Browsing articles

Phil La Borie

I love music, especially jazz and classical, but I’m also a fan of bluegrass, rockabilly, (my sons have a band), western swing, you name it. However, I have to admit that I’m not a big fan of heavy metal or rap. I gave my first (and only) piano recital when I was six. I was […]

In the midst of enjoying a great dinner at one of the terrific Italian restaurants in our area the other night, I thought back to my grandmother’s cooking. When I was growing up, I was fortunate enough to have two grandmothers. First off, there was Grandma Gertrude who was my father’s mom, and Grandma Josephina […]

The Caviar of the South?

By Phil La Borie

That depends on who you’re talking to and the actual preparation. For openers, there is some contention about what really should be known as “The Caviar of the South.” For some, this appellation refers to soft pimento cheese. This delicious spread, just like fried chicken or grits, has become a traditional symbol of the southern […]

The Merriam-Webster dictionary defines retirement as: The act of ending your working or professional career. While that definition seems clear enough, I think it’s a bit limiting. For one thing, it assumes that you’ve had either a working or professional career, which implies that you’ve either been employed by a company or corporation or been […]

Crossing Lake Ontario

By Phil La Borie

Crossing Lake Ontario

An advertisement for the upcoming Wooden Boat Show in Georgetown this fall put me in mind of my own wooden boat adventure, or as it turned out, my misadventure. The story goes like this: One of my high school friend’s dad had a glorious wooden speedboat. He periodically took the boat out on Lake Ontario […]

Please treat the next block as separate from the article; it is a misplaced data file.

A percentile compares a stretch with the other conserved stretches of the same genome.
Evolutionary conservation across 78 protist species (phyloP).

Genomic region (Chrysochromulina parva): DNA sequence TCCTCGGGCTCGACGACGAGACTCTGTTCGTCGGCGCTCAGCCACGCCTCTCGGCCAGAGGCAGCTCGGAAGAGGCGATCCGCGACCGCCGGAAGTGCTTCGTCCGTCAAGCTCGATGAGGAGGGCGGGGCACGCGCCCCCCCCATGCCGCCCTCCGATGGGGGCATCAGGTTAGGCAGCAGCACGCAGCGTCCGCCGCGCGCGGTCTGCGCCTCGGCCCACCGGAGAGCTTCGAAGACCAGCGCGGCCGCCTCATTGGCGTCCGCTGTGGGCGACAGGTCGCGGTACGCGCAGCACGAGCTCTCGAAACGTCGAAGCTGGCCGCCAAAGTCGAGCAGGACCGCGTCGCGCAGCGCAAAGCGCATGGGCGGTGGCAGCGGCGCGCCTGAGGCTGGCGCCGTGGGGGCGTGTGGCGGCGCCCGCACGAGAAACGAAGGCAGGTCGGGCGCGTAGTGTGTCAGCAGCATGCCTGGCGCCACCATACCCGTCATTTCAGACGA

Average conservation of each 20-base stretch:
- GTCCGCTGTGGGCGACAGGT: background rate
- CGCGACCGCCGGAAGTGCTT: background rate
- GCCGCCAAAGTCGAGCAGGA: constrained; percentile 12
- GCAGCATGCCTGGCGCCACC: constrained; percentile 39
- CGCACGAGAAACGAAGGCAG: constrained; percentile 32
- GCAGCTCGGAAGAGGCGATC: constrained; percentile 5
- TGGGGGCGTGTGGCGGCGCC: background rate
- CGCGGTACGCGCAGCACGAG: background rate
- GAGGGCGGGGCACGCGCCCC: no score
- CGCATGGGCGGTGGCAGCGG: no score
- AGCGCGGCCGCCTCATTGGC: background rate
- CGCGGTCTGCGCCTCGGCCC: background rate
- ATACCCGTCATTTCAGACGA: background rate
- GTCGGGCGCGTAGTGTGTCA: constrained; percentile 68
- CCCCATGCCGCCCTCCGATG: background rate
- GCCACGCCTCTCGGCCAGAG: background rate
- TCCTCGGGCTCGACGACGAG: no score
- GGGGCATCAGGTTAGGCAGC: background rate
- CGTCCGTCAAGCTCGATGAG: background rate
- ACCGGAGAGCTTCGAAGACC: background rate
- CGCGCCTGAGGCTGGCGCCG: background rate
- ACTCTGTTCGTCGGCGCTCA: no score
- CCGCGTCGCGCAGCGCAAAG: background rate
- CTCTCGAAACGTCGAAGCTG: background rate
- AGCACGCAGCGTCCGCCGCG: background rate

The Heart of the Matter

By Phil La Borie

Poor Alfalfa, he’s in love again. Porky, from Our Gang* Yes, ain’t it a shame. Buckwheat, another Gang member Those of us who are past middle age probably recall the long-running Our Gang movie series. These days, if you want to see the original movies, which were produced in the 1930s and ‘40s, they’re readily […]

Notes for Newcomers: Who's Teaching Who?

“Give back what you’ve learned, Share your experience.” 365 TAO, Daily Mediations* I try to read a passage from the Tao Te Ching every morning. I find that it’s a wonderful way to get myself grounded and start my day off on the right foot. And now that I’m substitute teaching here in Horry County, […]

Notes for Newcomers: Come to the Church in the Wildwood

The melody and lyrics to “Church in the Wildwood” have stuck in my head ever since I first heard them as a child. The lyrics go: Come to the church in the wildwood, Come to the church in the vale. No spot is as dear to my childhood as the little brown church in the […]

Notes For Newcomers: The Art of Making Art Accessible

If you’re anything like me, the idea of exploring an art museum can be somewhat intimidating. First of all, there’s usually an admission fee. Once you pay it, you’ve invested in the process, so you want to get something worthwhile out of it. Right? Fair enough. However, there’s all that artwork hanging about to look […]

Notes for Newcomers: The Magic of Sea Shells

I think there’s something very magical and mysterious about sea shells. How did they come to be? How old are they? Where did they come from and how long did it take them to arrive here on the Grand Strand beaches? They’re just so nifty; it’s almost as if they are gifts from King Neptune […]

 Page 1 of 2  1  2 »